How-To: Portugese Floor Corker

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Senior Member
Jul 4, 2004
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Hi! I recently bottled and corked my rose-hip wine, and thought I'd take a few pics while doing so.


First, I made sure I degassed properly and took a last-minute pH reading:


Then I got my bottles ready: 1 case was already in the bin, one-step in there as well (mixed with 3 gallons of warm water):


And the other case waiting to go:


I also sanitized the racking tube etc, etc.

Please refer to the bottling how-to for more info: 202&PN=1

So, I bottled, and the bottles were ready to go.... Now, just a quick overview of the portugese floor corker I purchased from George:


There is some assembly required when getting your floor corker, but it's not a lot. Just the arrow pointing to the "assembly" part is all that you need. (Nut/bolt -- that's all.) The spring is to adjust to the height of the bottle you plan to cork, and the lever is what drives the cork "home."


Here you see the iris: this compresses the cork into a micron size which makes it easy to insert. Here's the difference to the italian corker: This one (portugese) is made of plastic (correct me if I'm wrong), and the italian is made of (??) brass. I've heard different views on the stability of the plastic, but most are very happy with it.


Here's a bottom view of the corker. The "lip" is shown (at least what I call it - please correct my terminology if it is wrong). This ensures that the bottle is in its correct place when bottling. Makes for "a sure thing" every time (almost -- read on!)!!!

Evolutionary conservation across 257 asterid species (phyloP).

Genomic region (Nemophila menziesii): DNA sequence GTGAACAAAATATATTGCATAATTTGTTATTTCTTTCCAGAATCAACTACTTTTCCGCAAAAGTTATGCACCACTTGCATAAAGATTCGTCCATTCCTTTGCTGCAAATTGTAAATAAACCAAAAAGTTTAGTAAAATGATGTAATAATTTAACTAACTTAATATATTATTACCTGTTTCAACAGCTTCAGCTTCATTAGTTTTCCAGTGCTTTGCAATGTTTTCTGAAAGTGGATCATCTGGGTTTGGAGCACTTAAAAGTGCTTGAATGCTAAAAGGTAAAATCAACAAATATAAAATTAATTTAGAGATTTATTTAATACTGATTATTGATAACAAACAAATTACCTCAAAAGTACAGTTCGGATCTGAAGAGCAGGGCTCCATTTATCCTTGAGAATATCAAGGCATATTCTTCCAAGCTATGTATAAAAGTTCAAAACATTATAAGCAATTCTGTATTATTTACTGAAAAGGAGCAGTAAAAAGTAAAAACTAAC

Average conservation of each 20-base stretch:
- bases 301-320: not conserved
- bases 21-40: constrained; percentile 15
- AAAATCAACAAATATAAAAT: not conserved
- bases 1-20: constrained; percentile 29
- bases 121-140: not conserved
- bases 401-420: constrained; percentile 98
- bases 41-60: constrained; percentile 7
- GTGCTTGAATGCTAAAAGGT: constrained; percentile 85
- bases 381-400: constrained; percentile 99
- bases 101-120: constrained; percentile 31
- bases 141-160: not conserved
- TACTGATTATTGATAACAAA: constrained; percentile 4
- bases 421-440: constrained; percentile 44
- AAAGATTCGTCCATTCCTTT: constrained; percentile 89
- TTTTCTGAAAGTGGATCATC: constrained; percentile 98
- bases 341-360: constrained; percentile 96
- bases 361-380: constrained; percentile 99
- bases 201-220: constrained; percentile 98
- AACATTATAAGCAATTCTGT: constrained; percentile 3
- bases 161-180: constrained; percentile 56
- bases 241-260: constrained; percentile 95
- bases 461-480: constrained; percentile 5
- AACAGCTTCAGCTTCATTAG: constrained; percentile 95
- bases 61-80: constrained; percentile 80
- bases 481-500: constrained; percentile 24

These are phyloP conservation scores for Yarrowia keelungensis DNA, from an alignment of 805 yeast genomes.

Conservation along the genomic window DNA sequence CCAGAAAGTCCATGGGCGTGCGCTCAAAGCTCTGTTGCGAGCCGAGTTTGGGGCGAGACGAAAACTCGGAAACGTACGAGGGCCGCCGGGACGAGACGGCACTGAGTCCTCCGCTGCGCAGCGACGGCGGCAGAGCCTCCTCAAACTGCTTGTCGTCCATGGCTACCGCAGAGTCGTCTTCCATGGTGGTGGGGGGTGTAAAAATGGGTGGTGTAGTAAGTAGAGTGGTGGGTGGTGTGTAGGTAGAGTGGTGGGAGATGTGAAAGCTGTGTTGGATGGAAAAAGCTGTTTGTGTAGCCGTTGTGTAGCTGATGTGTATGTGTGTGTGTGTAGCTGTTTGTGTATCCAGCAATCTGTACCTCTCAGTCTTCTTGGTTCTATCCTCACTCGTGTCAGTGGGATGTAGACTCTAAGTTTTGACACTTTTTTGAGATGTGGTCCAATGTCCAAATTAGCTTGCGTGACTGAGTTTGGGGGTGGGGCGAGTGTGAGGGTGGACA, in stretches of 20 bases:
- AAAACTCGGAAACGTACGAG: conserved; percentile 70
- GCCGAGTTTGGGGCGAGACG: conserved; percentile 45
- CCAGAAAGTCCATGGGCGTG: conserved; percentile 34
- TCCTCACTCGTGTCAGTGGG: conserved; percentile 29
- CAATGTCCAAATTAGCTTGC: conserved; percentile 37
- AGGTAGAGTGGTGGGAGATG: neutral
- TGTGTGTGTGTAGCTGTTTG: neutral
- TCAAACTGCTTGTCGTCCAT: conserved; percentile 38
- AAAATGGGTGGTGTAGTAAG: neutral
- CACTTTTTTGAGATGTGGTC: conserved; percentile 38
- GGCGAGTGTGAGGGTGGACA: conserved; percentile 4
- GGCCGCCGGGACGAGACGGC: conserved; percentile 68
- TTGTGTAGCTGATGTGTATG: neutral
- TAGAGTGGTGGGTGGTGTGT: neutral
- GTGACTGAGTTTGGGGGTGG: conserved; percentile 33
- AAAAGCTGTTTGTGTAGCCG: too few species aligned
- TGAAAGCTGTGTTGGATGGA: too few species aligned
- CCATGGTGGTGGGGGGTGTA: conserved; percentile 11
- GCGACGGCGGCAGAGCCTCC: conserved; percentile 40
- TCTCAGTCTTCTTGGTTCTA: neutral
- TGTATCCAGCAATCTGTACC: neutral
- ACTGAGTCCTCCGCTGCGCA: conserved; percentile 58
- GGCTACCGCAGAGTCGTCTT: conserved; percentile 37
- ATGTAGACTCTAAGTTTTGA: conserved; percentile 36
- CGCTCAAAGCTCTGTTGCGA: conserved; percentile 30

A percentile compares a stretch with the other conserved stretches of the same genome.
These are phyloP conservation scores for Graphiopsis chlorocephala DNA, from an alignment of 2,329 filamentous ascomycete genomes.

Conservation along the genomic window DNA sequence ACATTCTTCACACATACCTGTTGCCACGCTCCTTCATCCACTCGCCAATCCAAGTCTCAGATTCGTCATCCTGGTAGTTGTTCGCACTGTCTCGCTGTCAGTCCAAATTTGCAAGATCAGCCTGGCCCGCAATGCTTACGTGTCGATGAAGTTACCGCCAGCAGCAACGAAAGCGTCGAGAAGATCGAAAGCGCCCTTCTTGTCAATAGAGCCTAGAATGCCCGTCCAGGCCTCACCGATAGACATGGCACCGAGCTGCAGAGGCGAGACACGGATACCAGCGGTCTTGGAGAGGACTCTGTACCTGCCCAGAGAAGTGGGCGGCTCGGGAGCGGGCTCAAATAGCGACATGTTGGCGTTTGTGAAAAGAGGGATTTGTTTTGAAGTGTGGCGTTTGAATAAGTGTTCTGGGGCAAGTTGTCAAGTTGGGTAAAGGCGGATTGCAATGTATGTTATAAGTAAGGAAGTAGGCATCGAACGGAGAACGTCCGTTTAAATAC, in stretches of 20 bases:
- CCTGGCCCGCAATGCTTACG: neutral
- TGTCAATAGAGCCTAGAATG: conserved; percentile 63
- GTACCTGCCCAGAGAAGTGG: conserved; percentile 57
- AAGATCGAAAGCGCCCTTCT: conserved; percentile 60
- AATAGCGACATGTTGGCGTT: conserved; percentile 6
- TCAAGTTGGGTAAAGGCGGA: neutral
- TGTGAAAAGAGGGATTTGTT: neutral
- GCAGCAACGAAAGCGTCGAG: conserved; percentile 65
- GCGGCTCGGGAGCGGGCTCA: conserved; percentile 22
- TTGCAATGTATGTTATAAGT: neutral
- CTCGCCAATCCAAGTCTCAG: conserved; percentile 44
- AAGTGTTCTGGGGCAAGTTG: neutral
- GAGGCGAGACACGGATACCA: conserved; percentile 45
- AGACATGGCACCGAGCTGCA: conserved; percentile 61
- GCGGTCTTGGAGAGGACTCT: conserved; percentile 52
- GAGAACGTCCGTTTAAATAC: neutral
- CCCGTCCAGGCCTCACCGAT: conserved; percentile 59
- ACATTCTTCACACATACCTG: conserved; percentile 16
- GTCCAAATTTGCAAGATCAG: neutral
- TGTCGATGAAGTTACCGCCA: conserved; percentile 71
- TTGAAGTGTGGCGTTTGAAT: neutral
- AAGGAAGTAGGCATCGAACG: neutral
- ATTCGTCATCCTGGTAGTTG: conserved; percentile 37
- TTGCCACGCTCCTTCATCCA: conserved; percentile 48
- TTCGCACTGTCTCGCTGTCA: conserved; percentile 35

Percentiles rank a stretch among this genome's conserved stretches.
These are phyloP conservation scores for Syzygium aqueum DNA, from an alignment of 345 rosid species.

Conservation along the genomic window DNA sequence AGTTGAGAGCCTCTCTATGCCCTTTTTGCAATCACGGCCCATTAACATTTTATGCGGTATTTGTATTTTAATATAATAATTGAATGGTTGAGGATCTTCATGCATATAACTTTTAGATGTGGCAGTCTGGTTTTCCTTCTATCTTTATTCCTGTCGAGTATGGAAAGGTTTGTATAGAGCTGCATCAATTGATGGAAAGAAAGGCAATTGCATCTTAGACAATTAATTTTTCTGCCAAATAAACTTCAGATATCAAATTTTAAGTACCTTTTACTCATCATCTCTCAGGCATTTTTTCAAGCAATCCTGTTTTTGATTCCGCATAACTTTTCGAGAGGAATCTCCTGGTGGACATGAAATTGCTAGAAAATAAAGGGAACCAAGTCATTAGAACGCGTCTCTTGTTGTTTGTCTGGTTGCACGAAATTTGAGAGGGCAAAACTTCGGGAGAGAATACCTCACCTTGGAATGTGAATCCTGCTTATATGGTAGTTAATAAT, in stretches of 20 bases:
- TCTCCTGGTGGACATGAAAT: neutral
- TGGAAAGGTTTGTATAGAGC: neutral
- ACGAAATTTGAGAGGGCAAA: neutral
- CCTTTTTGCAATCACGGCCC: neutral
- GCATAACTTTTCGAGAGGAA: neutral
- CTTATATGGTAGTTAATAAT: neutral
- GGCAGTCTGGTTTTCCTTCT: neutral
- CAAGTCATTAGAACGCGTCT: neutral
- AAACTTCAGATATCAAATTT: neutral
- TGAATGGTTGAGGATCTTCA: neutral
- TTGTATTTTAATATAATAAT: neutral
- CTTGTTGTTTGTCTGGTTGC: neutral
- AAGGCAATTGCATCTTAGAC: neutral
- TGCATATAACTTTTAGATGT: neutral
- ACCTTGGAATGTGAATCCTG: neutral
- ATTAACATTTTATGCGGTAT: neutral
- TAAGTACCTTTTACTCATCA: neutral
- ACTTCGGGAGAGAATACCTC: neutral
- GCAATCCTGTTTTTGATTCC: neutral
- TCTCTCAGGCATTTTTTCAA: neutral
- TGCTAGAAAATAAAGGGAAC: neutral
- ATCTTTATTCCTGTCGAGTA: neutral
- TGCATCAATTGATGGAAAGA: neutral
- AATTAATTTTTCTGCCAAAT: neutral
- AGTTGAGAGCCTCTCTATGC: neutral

While I was taking pictures of the corker, I was soaking the corks. 2-5 minutes at most. I used a mix of FineVineWines corks as well as LD Carlson corks. (I wanted to use them up because I don't like the LD Carlson corks - read on!!!!).

Okay, let's get ready to cork!!!
I don't have a picture, but it's wise to organize your bottles by type (lots of same bottles) and by height. This way, you don't have to adjust the "adjustment knob" so much (read on!)....


Here you see me pushing the spring down, and placing the bottle. There is a groove-contraption (for lack of a better description) that makes sure the bottle is secure. Especially good for punted bottles, no matter how "punted." I made sure the neck/opening of the bottle laid firmly against the lip.


Drop the cork into the iris. (Note the cork I'm using: FVW!)


Everything in place.


Okay, this is a just a personal note: I need to rest my right foot on the "T-bar," as I call it, to prevent slipping of the corker. I also have felt-pads underneath the legs which might promote the slipping. This works just fine, though. I look like I'm gripping the corker with my life, but it's really not the case.


Half-way there!


Bring 'er 'ome!!!
(Slam dunk?)


Okay, here's the difference between FVW corks and LD Carlson ones. No offense to the LD ones, but just look at the difference. The LD ones are more ornary to cork. They need longer soaking, and somehow this one just was a B*^ch. I thought it was a funny, yet very informative, comparison. Lots of people say, "yeah right. 'FVW corks are wonderful' but are they really?" I say, a picture tells more than a thousand words. (This wasn't the only non-fvw cork that looked like that)


Now if you have a cork that doesn't "sit" correctly, you can adjust the depth.


By turning this "adjustment knob", you can adjust the depth pretty well. I suggest you drive the corks somewhat underneat the "lip" of the bottle, so if it (the cork) puffs back up, you are pretty flush.


As always, the un-fun stuff.... Wipe down your corker (and iris as well) with a soft cloth (old cotton t-shirt here) dunked in the sanitizing solution of your corks. Just do it.

The end.

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